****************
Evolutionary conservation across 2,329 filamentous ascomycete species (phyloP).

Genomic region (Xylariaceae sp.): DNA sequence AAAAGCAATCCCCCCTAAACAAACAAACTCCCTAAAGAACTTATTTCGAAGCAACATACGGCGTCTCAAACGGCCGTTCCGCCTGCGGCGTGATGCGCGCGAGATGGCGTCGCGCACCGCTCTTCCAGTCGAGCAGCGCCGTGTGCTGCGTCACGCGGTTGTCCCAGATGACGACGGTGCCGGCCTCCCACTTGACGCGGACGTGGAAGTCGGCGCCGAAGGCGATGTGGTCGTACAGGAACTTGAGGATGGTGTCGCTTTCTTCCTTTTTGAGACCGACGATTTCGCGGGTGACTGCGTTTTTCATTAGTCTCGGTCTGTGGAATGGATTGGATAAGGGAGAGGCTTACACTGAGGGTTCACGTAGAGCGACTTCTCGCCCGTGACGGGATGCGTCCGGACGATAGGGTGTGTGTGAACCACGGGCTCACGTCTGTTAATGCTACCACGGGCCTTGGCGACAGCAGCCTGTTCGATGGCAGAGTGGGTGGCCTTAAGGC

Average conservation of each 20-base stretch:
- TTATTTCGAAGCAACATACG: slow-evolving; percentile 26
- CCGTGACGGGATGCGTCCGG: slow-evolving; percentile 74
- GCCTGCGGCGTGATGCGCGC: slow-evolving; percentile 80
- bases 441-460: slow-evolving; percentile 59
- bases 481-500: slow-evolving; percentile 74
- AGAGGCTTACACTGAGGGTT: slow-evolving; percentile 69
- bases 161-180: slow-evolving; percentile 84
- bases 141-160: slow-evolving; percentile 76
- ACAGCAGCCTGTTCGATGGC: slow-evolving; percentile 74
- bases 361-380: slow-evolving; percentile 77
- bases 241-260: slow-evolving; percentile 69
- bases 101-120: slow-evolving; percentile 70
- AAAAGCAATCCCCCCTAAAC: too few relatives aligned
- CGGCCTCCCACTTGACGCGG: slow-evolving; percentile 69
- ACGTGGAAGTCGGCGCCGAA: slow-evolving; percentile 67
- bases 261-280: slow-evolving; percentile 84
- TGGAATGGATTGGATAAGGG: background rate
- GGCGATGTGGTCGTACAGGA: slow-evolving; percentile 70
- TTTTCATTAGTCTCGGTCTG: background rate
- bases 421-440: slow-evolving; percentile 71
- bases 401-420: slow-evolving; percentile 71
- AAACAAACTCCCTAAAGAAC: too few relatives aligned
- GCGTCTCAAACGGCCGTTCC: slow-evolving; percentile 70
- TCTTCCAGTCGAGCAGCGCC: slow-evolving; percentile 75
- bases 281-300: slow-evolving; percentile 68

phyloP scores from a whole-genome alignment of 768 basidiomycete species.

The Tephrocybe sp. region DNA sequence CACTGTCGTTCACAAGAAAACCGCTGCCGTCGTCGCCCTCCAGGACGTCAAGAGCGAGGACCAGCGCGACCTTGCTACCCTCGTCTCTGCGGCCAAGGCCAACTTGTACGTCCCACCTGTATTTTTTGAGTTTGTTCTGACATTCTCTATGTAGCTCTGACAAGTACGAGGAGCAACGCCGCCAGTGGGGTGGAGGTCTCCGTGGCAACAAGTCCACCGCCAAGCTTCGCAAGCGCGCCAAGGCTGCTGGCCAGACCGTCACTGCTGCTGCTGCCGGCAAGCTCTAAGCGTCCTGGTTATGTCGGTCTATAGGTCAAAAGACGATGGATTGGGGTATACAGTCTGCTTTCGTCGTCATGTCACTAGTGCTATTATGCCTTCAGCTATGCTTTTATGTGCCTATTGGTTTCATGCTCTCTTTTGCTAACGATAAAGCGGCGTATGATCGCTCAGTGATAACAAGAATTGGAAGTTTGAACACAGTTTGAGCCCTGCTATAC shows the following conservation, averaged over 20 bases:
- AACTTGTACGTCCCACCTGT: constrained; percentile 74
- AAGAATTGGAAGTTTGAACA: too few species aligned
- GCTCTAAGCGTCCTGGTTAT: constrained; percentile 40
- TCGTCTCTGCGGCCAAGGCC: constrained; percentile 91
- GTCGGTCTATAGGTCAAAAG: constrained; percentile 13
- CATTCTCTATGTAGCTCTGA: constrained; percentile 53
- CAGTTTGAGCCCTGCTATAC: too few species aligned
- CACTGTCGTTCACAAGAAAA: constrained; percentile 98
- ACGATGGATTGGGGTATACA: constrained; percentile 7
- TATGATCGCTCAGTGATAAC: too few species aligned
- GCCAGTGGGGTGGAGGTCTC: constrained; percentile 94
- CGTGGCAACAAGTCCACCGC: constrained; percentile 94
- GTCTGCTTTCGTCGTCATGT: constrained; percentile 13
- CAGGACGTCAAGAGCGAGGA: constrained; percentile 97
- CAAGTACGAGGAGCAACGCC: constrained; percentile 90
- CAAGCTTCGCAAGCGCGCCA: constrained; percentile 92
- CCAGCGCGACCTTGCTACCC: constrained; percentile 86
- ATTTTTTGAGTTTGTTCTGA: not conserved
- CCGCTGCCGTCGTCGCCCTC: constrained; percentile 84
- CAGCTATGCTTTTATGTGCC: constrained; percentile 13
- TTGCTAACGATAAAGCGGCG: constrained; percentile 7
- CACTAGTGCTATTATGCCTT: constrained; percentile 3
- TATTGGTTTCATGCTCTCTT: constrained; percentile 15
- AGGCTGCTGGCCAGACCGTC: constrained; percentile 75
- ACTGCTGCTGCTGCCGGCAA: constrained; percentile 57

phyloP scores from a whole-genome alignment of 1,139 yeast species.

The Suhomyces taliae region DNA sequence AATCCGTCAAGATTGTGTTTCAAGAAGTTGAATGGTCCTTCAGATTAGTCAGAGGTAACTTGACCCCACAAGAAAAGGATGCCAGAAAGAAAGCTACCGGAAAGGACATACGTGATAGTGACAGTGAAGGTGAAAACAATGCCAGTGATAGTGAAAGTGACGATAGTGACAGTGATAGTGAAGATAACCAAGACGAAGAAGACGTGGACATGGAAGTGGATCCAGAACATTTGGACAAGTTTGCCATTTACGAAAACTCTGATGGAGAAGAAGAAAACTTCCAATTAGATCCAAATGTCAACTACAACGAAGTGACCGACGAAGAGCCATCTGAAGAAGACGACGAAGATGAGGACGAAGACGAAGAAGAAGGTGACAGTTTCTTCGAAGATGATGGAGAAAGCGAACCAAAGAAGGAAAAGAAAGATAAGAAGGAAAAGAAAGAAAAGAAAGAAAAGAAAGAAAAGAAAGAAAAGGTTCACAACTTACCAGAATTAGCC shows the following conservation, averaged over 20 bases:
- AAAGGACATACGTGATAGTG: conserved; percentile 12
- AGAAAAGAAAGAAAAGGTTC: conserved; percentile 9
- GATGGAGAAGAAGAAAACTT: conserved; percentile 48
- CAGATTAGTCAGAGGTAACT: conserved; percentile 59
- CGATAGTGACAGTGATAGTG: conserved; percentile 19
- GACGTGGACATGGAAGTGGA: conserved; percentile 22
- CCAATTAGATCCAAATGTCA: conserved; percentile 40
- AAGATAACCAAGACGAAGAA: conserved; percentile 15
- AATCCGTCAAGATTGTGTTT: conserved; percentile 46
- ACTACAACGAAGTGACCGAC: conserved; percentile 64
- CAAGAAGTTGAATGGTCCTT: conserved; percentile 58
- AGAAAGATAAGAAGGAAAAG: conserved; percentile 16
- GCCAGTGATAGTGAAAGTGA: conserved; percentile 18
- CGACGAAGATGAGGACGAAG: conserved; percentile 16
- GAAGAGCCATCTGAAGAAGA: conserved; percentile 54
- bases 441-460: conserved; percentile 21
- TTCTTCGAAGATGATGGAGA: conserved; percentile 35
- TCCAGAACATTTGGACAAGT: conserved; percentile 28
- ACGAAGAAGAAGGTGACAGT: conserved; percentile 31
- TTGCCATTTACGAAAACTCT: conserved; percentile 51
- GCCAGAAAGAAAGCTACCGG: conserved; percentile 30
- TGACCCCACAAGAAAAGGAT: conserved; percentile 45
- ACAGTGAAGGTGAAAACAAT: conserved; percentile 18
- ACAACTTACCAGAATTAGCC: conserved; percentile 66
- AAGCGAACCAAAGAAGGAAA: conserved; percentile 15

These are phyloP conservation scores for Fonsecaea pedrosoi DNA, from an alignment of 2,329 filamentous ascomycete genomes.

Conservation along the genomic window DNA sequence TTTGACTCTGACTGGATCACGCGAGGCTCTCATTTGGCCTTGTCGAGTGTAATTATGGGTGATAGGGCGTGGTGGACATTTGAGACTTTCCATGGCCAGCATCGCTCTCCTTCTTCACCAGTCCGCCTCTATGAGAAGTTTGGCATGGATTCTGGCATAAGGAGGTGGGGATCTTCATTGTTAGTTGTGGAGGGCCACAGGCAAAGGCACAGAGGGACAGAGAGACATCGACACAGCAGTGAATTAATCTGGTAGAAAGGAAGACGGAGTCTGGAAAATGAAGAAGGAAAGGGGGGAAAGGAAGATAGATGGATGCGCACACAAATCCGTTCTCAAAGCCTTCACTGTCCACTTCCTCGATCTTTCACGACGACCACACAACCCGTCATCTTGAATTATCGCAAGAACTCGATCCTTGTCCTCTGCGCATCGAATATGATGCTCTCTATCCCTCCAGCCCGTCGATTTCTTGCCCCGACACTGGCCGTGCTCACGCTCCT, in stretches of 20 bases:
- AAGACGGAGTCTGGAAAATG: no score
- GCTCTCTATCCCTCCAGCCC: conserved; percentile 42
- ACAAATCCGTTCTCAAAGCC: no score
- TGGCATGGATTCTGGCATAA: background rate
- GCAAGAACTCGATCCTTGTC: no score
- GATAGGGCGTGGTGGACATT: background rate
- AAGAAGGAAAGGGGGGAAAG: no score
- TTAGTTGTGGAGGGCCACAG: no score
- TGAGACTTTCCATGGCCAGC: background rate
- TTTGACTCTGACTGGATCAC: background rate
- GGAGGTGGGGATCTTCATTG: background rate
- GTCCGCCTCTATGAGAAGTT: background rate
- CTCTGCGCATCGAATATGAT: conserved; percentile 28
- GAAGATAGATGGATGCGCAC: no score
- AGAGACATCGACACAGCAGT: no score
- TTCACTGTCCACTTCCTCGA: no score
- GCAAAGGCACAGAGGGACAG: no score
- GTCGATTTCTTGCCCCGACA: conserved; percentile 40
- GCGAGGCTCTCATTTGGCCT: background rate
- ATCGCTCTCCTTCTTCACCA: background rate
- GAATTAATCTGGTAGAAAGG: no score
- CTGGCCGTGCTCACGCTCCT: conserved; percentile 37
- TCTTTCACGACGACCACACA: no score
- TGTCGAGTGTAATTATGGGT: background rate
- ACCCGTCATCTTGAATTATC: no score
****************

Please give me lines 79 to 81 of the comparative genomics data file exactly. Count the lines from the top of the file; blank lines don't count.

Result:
- TGACCCCACAAGAAAAGGAT: conserved; percentile 45
- ACAGTGAAGGTGAAAACAAT: conserved; percentile 18
- ACAACTTACCAGAATTAGCC: conserved; percentile 66